"A means of demonstrating to investors that the value is actually there" in the commercial loans is needed, according to Miller. "The rating system Standard & Poor is working on" will be the kind of system "investors are accustomed to.
"We also need a major secondary market maker," Miller said. Proposed legislation to establish a Federal Industrial Mortgage Association died in a congressional committee last year and has not been resurrected since.
The largest issuers of residential mortgage securities are the Federal National Mortgage Association (Fannie Mae) and the Federal Home Loan Mortgage Corp. (Freddie Mac), which buy loans from lenders and package them. Both are federally chartered institutions, with the backing of the U.S. government. But there is no Fannie Mae or Freddie Mac for commercial mortgages.
The creditworthiness and reputations of firms issuing securities have been the major factors reassuring investors in many past offerings. The value of the property and the credit of American Express were adequate collateral for securities based on new loans covering a new headquarters building for the company in New York City, Miller said.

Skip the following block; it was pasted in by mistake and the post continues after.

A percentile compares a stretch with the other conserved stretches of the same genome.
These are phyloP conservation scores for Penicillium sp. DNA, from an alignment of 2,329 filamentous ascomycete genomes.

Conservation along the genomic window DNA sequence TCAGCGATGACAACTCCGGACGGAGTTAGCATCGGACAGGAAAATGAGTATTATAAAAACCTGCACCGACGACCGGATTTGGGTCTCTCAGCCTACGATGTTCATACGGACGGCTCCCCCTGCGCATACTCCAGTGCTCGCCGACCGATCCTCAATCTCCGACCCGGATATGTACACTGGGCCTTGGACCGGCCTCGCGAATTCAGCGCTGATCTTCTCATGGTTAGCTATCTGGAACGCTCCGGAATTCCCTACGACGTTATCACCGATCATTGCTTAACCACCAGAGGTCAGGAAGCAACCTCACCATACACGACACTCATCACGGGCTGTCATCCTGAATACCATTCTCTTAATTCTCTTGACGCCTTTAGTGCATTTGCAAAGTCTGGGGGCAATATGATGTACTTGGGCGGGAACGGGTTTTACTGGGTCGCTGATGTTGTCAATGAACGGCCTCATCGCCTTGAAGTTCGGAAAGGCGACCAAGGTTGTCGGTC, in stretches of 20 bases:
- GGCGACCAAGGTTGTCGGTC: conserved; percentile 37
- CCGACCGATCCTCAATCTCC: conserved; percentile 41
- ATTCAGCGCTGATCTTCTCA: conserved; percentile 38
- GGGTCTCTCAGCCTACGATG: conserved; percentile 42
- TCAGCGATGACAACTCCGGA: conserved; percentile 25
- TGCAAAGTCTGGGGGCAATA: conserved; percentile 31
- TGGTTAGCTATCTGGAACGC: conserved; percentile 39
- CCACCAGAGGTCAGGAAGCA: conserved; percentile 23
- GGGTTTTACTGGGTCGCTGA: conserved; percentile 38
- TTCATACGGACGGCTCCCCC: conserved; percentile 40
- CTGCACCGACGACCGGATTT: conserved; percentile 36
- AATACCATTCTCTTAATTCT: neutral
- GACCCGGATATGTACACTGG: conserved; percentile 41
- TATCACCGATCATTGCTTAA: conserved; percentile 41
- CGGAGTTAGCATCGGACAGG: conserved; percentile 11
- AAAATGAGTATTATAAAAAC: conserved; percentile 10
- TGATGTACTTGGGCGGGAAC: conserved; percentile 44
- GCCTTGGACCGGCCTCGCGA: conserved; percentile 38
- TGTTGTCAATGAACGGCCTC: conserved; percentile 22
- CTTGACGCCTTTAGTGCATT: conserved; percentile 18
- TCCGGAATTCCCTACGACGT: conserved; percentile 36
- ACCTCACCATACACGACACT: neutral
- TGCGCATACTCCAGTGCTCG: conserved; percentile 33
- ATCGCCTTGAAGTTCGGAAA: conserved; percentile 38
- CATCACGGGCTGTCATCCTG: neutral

Salomon Brothers' Nau said S&P does its analyses of office buildings on "worst case" bases, taking into account factors such as the possibility tenants may not renew leases or that owners may have to offer free rent, money for interior work and other concessions to get new tenants.
"We are concerned about the vacancy rate," and take only mortgages on "top tier" structures when pooling office-building mortgages, he said. Nau expects rating criteria to be developed for apartment buildings and shopping centers, actions that "will cause the market to expand."
In the meantime, successful offerings will have to be like Prudential Insurance Co.'s $1.3 billion bond issue last December, which had a triple-A rating because the bonds were guaranteed by Prudential, or based on existing mortgages that have a track record of paying off. Proceeds of the Prudential bond sale were used to purchase commercial mortgages in the company's portfolio, according to Nau.